The coronavirus pandemic has given rise to some of the most complex and significant medical-ethics dilemmas in recent history, namely the question of triaging ICU care and, by extension, who shall live and who shall die.
This was a question previously thought to be only the stuff of theoretical classroom debates. As society begins to contemplate how to readjust to the new normal, and eventually lift isolation, new and similarly challenging ethical questions will arise.
One being debated now has not yet received much discussion, but I believe requires our community’s attention. It revolves around the rush to develop a vaccine. While it could take well over a year before any vaccine is available, the ethical issues likely will be here much sooner.
While it could take well over a year before any vaccine is available, the ethical issues will likely be here much sooner.
One reason developing a vaccine takes so long is that researchers have to randomize test subjects into two groups. Group A gets the vaccine; group B gets a placebo. Researchers wait and see if more people from group B get sick than those in group A. If that happens, it is a sign that the vaccine is effective. However, it can take many months before researchers get their answer because, in its simplest form, this kind of study depends on waiting for people to be naturally exposed to the virus, which takes even longer amid social distancing.
To speed up things, an alternative is to do something called a “challenge study.” In a challenge study — just like the traditional study above in which some people are given an experimental vaccine and some are not — everyone in the study is deliberately exposed to the coronavirus. Researchers then compare the two groups: the vaccine versus the control. Running a study in this manner could save several months (and thousands, if not millions of lives). However, to expose people to the coronavirus makes this a much riskier study. Some may get very sick and a few may die.
When it comes to engaging in risk in general, Judaism obligates us to attempt to help those in need, such as jumping into a river to save someone who is drowning.
How does Jewish law and values guide us in this? When it comes to engaging in risk in general, Judaism obligates us to attempt to help those in need, such as jumping into a river to save someone who is drowning. But the degree of risk one is required (or permitted) to take to save life is a matter of debate. The general consensus is that although one is not obligated to put his or her life at risk to save another person, it is praiseworthy to do so — unless there is a significant risk; in which case, doing so may be forbidden. The rabbis encourage us to make a cost-benefit analysis of the level of risk versus the amount of good that can result.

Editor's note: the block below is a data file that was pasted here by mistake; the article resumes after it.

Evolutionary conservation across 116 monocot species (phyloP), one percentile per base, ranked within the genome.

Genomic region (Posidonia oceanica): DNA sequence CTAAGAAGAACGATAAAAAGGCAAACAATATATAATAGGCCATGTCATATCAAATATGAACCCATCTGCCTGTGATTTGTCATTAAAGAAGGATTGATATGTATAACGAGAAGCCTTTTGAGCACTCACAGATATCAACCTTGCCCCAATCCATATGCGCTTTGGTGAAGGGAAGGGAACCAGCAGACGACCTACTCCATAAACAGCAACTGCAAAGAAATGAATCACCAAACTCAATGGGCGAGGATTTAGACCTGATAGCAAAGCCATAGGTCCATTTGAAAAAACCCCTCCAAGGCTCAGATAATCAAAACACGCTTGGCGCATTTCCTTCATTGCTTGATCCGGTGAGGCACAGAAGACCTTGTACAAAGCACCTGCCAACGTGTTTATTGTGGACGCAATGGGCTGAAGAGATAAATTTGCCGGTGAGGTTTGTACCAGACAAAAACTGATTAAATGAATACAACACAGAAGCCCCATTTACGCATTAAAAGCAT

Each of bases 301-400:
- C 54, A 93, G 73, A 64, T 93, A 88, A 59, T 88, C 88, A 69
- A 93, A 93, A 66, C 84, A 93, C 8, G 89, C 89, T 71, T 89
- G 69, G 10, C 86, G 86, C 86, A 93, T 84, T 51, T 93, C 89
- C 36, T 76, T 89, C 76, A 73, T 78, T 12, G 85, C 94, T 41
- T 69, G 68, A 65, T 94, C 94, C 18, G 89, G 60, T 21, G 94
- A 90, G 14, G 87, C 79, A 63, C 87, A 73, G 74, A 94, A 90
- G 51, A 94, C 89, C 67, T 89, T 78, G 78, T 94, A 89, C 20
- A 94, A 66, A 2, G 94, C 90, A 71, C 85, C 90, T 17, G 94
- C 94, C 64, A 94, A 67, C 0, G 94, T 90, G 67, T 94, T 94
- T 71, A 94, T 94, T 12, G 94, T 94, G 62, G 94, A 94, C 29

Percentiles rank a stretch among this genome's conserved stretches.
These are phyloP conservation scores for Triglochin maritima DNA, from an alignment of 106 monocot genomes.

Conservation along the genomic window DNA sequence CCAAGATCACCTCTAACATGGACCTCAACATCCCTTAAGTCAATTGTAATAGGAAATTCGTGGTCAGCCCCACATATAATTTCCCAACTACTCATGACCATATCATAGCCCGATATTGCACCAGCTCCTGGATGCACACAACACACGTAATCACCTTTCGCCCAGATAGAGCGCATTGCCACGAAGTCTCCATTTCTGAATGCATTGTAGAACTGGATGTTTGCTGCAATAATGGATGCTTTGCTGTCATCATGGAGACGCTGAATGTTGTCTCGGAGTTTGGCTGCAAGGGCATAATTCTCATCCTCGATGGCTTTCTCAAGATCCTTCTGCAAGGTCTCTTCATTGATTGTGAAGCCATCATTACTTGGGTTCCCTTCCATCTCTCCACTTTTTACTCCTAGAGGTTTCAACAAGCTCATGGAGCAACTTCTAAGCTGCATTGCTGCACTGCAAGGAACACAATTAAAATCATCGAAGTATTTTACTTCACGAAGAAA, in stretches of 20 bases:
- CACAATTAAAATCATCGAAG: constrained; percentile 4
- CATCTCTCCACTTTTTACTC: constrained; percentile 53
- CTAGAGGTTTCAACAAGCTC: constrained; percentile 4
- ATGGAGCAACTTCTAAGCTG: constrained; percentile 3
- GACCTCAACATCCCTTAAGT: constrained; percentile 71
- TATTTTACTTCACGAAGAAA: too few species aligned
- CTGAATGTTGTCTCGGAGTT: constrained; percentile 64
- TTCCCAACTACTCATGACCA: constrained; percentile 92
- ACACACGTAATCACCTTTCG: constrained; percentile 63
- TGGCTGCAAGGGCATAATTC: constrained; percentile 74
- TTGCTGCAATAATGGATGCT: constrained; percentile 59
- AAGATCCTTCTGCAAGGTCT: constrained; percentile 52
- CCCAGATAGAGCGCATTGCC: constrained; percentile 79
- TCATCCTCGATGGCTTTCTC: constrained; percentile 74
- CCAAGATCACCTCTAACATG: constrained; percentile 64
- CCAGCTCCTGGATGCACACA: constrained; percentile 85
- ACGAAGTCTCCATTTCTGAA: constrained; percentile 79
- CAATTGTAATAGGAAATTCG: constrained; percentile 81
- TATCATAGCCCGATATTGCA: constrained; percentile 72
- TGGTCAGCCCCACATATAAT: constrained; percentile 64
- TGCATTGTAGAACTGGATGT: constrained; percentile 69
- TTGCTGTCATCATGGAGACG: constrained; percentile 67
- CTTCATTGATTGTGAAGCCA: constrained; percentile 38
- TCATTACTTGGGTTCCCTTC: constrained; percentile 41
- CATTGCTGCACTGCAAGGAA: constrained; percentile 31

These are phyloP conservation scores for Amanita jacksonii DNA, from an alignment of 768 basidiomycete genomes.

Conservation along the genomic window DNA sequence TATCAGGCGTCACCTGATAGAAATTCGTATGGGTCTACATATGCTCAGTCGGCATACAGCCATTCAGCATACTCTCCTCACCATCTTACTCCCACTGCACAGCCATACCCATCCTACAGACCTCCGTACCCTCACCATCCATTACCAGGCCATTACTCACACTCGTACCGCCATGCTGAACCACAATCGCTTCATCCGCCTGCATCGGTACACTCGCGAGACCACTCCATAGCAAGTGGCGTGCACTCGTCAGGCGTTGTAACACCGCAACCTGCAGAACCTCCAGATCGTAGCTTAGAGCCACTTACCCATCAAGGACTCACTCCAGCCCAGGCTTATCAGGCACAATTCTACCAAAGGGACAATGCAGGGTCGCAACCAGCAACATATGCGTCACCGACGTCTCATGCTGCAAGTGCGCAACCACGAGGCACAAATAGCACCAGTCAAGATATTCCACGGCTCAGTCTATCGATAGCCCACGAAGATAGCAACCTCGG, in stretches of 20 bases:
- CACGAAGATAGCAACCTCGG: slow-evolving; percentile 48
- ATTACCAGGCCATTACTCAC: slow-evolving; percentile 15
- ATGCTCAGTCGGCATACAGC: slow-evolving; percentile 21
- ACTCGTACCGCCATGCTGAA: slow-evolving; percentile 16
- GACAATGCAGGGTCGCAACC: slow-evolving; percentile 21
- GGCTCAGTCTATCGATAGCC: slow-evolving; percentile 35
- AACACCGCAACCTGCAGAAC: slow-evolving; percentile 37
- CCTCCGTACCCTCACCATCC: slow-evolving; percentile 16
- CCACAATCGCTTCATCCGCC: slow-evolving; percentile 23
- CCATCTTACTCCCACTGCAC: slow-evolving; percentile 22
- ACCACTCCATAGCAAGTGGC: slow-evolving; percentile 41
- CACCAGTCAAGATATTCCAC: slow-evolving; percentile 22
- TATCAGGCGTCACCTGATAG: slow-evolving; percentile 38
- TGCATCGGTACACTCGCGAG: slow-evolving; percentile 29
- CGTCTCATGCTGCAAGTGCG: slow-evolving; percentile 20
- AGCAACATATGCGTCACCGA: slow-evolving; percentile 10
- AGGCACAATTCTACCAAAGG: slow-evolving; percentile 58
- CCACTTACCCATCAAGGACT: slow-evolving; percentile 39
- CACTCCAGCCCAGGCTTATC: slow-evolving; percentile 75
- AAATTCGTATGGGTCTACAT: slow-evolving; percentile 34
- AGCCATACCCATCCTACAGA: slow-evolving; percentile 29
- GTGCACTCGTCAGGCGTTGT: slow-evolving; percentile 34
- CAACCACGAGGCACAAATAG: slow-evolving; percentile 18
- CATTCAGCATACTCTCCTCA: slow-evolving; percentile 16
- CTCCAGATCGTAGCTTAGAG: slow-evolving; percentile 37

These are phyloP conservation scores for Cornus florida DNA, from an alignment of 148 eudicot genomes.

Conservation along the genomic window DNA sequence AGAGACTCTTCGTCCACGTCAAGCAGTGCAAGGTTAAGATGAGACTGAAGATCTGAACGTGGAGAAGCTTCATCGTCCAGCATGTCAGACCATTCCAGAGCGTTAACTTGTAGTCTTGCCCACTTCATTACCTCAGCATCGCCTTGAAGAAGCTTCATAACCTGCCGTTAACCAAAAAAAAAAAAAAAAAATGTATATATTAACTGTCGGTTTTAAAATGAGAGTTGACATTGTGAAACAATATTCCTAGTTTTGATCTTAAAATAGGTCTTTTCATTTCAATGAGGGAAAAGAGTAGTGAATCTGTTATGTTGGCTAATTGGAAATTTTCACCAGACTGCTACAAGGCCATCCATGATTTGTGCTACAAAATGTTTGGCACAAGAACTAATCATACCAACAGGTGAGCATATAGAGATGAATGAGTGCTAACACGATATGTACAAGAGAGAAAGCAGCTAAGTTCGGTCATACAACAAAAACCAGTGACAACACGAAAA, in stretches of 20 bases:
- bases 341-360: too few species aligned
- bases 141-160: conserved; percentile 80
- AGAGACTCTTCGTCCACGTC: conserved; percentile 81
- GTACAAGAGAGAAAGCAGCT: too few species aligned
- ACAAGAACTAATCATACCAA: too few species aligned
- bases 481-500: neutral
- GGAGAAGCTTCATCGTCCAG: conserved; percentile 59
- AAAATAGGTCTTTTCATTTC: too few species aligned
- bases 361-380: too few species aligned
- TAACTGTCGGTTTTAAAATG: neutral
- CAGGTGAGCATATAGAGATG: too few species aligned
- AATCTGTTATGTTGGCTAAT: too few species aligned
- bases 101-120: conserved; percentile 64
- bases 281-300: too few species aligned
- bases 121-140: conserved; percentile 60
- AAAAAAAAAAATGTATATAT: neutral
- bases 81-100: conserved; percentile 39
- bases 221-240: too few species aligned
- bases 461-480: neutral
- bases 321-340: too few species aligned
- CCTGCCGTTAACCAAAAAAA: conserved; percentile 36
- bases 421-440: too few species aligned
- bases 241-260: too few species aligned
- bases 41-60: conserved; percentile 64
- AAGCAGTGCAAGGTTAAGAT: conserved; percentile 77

For example, kidney donation, which carries some risk, is encouraged but not required, whereas bone-marrow donation, which carries negligible risk, may be viewed as obligatory when performed to save a life. For that reason, I believe once plasma donations from those who have recovered from the coronavirus is shown to be safe and effective in treating current coronavirus patients, it can be seen as an expectation of Jewish law that those who have recovered must make such blood donations if they are able to.
The benefit of attempting to save the entire society (known as “hatzalat harabim” or “saving the many”) is given even more weight in Jewish law. For example, Queen Esther risked her life by approaching Achashverosh since it was to save the entire community. Similarly, the Talmud relates that in the city of Lod, the Roman emperor’s daughter was murdered and the Jewish community was blamed. The emperor threatened the Jews with mass execution unless they could produce the murderer. To save the Jewish people, two innocent brothers, Lilianus and Pappus, stepped forward and falsely confessed to the crime. Only they were executed by the Romans, sparing the rest of the Jewish community. Many rabbinic authorities permitted voluntary self-sacrifice to rescue the broader community, based on Esther and the Talmudic praise for these righteous brothers.
A one-dose bottle of the measles, mumps and rubella virus vaccine. (George Frey/Getty Images via JTA)On the other hand, other rabbinic authorities argued that although saving the community is a very high value, and one should engage in small risk to attempt to do so, these stories do not prove that one who is not currently in any danger may opt to risk his or her life for the sake of the community, since the brothers in Lod and Esther would have died along with their community anyway.
It would certainly be permitted for a Jew to serve as a participant in a challenge study associated with rapidly developing a vaccine for the coronavirus, and even a very pious act.
This brings us back to the “challenge study.” I believe the lesson here is that it certainly would be permitted for a Jew to serve as a participant in a challenge study associated with rapidly developing a vaccine for the coronavirus, and would be a very pious act. This is even according to the stricter opinion, since the level of risk for those in such a study is relatively low — only young, healthy people are accepted, and they receive careful medical oversight — and because everyone in the world is at risk for contracting the coronavirus; despite the study, they already were at some risk just by living in society. Entering the study simply makes it happen in a controlled setting and can significantly benefit the entire society, and thus is a mitzvah.
The Jewish community should endorse such protocols, and if a Jew has the opportunity to enter such a study, he or she should enthusiastically do so.
Rabbi Jason Weiner is senior rabbi and director of spiritual care at Cedars-Sinai Medical Center.